June 29, 2012
Colorectal cancer patients must receive adequate follow-up care after their treatment is over to ensure any cancer recurrence is detected early, but many of those patients are currently not adhering to the recommended guidelines, say researchers. A new research project funded by the Alberta Cancer Foundation and Sanofi Canada aims to improve the chances of early diagnosis if the cancer returns and save lives across the province.
"Something is clearly missing when it comes to stage 2 and 3 colorectal cancer patients in Alberta," says Dr. Jennifer Spratlin, medical oncologist at Alberta Health Service's Cross Cancer Institute and co-investigator on the project. "We know that if we follow these patients once they are discharged from their cancer care health team, we will be able to improve patient outcomes and ultimately, save lives."
Prior to 2007, patients at the Cross Cancer Institute were sent home with recommendations for blood tests every three months, a CT scan at one and three years, and lifelong colonoscopies. Patients and their family doctors were also sent letters outlining the recommendations. Spratlin conducted a study to see how people were adhering to the recommendations and found that only a staggering 7.2 per cent of patients were getting the suggested tests.
Based on these findings, the Cross Cancer Institute implemented changes, including a clinic that booked appointments for patients. A follow-up study determined that as a result, adherence had risen to 49.5 per cent, which meant half of the patients still weren't seeking adequate care. The Tom Baker Cancer Centre also added its own interventions with similar results.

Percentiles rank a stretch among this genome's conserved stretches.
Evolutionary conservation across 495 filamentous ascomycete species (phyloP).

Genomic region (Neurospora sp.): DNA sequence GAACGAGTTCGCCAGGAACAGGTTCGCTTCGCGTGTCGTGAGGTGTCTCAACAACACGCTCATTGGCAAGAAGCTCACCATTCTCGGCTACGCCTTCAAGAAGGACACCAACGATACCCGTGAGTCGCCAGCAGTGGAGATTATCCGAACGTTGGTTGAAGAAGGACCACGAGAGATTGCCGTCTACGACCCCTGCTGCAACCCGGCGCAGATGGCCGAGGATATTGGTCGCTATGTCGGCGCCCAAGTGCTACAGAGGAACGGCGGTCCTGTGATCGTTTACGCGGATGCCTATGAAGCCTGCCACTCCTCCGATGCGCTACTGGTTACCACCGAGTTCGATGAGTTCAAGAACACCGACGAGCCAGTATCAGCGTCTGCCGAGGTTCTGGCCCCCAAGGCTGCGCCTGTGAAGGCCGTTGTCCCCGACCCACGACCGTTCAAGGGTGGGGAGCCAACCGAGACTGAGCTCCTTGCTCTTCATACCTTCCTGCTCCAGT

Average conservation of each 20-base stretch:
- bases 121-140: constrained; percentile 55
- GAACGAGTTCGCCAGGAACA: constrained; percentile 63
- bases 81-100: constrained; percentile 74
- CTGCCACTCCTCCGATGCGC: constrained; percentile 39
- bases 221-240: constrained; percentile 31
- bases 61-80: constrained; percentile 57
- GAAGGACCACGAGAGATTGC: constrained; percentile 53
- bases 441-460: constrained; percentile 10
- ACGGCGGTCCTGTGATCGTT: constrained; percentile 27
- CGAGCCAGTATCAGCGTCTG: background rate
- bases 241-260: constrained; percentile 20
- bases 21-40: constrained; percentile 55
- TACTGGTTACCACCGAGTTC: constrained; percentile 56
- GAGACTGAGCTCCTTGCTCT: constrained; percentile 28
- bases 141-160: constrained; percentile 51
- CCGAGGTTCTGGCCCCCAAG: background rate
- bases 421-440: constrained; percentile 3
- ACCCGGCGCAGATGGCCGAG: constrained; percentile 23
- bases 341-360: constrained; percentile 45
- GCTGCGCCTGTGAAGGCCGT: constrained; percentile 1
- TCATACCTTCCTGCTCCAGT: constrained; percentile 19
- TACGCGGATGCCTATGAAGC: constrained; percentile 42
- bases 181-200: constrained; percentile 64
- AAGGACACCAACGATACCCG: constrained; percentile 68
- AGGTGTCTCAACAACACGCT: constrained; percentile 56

Healthcare leader Sanofi Canada learned of the opportunity to be involved with a colorectal cancer surveillance program, with the goal of reaching 90 per cent adherence to follow-up guidelines and capturing recurrence when a cure is still possible. The company partnered with the Alberta Cancer Foundation with a $105,000 investment to support the research program over the next three years. The Alberta Cancer Foundation also contributed $175,000 to support data analysis at both the Cross Cancer Institute and the Tom Baker Cancer Centre, Alberta Health Services - Cancer Care's two main cancer centres.
"Improvement of patient health outcomes requires not only the best of innovative medications and diagnostic techniques, but the whole healthcare continuum," says Dr. Stanislav Glezer, VP Evidence, Value and Access at Sanofi Canada. "Contributing to more effective screening and follow-up programs is one of the ways Sanofi Canada is focusing on patients' needs."
"The Alberta Cancer Foundation is the only Alberta-based foundation with a mandate to facilitate improved outcomes and quality of life for Albertans facing cancer," says Alberta Cancer Foundation CEO Myka Osinchuk. "Making sure that Albertans have access to the most effective evidence-based surveillance programs is key to improving patient outcomes."
Examples of the improved surveillance program include patient education, patient journals, workshops for family physicians, advanced nurse practitioner follow up and data collection. The research team also believes this program will decrease waiting times to see an oncologist since follow-up care will be done through other routes and make room for those cancer patients needing primary care. Levels of satisfaction may also improve as patients become more engaged with their own
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